Working on that article about the under-appreciated Lady Knightley, whose activity sends me into complete exhaustion, I have been reading Conservative Women by G. E. Maguire, published in 1998 at an early stage of studies devoted to the subject. Dr Maguire cautions against the assumption that is still widespread despite studies like hers that the movement for women's political involvement and suffragism were entirely on the left. I have no doubt that the forthcoming film Suffragette will uphold that hoary old tenet.

If we look at the history of women's rights, we find the following:

The Primrose League, a Conservative organization, was the first political group to admit women, Conservatives like Lord robert Cecil, the Earl of Lytton, Lady Selborne and Lady Betty Balfour worked tirelessly for somen's suffraage - sometimes even uniting their efforts with those of the Pankhursts or Millicent Fawcett.

It was a Conservative dominated coalition government that gave women over thirty the vote in 1918 and an entirely Conservative one that gave women the right to vote on the same terms as men in 1928.

The first woman member of Parliament, Lady Astor, was a Conservative. It was Harold Macmillan's government that introduced equal pay for teachers and non-industrial civil servants. Later, Edward Heath ordered the formation of the Cripps Committee whose job was to examine the legal disabilities against women and recommend legislation to remove them. Finally, and most obviously, the Conservatives were the first and, to this day, the only, party to choose a woman leader.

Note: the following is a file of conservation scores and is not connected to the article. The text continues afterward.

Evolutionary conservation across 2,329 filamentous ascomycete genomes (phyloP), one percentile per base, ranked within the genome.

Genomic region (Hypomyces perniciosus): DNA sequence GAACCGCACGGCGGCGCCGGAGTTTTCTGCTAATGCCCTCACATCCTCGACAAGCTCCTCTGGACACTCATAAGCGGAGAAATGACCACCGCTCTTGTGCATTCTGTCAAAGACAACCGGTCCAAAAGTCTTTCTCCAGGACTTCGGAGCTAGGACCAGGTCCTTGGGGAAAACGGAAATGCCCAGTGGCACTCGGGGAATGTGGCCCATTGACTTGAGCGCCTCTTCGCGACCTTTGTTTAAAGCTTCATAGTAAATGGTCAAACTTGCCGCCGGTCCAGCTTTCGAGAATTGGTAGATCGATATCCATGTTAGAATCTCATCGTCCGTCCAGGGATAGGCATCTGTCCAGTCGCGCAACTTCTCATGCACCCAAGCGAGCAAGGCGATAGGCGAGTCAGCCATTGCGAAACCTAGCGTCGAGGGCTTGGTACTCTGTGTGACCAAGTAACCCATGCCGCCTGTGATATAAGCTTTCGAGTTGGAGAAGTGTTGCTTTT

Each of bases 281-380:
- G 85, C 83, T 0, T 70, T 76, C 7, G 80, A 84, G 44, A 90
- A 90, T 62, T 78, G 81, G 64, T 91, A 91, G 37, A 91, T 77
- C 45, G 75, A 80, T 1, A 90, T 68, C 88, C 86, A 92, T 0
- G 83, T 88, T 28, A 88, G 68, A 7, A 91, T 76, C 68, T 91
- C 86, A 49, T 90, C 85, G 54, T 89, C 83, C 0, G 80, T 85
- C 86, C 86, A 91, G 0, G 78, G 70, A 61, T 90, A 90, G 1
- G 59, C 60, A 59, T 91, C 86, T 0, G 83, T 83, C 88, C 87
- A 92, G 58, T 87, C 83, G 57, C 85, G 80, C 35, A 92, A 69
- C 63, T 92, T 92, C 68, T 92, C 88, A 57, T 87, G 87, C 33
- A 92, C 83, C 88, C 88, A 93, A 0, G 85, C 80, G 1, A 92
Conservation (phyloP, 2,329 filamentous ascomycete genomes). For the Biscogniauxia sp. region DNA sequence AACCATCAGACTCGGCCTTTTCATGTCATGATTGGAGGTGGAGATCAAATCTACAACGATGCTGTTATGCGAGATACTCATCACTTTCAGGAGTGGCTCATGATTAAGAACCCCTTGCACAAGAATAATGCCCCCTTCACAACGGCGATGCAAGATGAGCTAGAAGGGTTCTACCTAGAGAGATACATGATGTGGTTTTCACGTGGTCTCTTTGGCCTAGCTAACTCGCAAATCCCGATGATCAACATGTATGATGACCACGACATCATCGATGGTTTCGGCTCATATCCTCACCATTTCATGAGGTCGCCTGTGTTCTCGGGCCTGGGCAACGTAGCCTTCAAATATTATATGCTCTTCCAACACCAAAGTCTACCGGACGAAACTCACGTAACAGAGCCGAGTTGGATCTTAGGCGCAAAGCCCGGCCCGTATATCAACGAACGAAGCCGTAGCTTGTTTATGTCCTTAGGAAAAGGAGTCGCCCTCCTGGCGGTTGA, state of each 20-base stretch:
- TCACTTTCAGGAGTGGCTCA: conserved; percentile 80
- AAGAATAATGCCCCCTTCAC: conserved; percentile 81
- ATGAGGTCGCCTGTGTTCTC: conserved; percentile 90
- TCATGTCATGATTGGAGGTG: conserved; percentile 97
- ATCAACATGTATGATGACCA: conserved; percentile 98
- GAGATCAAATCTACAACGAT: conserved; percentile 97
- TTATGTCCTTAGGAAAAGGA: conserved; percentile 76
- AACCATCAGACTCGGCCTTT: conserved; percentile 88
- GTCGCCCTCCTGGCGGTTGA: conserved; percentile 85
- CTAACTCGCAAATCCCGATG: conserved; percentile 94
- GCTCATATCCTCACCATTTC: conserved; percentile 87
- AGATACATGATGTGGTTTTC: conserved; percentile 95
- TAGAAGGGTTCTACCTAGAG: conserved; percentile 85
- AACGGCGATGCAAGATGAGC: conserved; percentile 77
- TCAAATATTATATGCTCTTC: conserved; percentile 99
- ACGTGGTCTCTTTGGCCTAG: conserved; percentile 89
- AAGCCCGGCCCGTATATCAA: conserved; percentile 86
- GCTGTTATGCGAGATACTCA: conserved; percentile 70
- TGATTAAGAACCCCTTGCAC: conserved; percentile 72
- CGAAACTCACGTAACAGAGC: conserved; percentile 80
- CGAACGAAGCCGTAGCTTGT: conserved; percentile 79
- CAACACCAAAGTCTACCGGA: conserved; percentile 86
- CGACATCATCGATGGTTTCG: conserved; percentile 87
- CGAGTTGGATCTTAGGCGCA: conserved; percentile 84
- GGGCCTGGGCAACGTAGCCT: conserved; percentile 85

Women have mobilized in mass numbers since the days of the Primrose League for the Conservative Party. it has been estimated that, if women had not been given the vote, the Labour Party would have been in power almost continuously since 1945. It would not be going too far to say that women have provided the basis for Conservative Party dominance in the twentieth century.
A few qualifications need to be made. Lady Astor was the first woman MP to take her seat in the House not the first woman to be elected, it was Constance Markievicz who was not Polish except by marriage or Irish but an English aristocrat whose family owned an estate in County Sligo. Also, there are a couple of other parties in the UK now who have women leaders, both, however regional ones: the SNP and Plaid Cymru.

Finally, I cannot resist pointing out that H. H. Asquith, Miss Helena Bonham Carter's great-grandfather, that Prime Minister in an entirely Liberal government, was a staunch opponent of women's suffrage, which is one reason why it was not introduced till after the First World War. Will this be mentioned when the publicity for the new film hits the media?

1 Responses to More on the subject of women and the Conservative Party

  1. I'd call her Anglo-Irish. Agree that the Liberals delayed women's suffrage but there is nothing good to be said about Suffragettes. Someone once read to me several paras of speech by by Lord Curzon on the subject of women's suffrage that were endearing. I couldn't find speech on the net.

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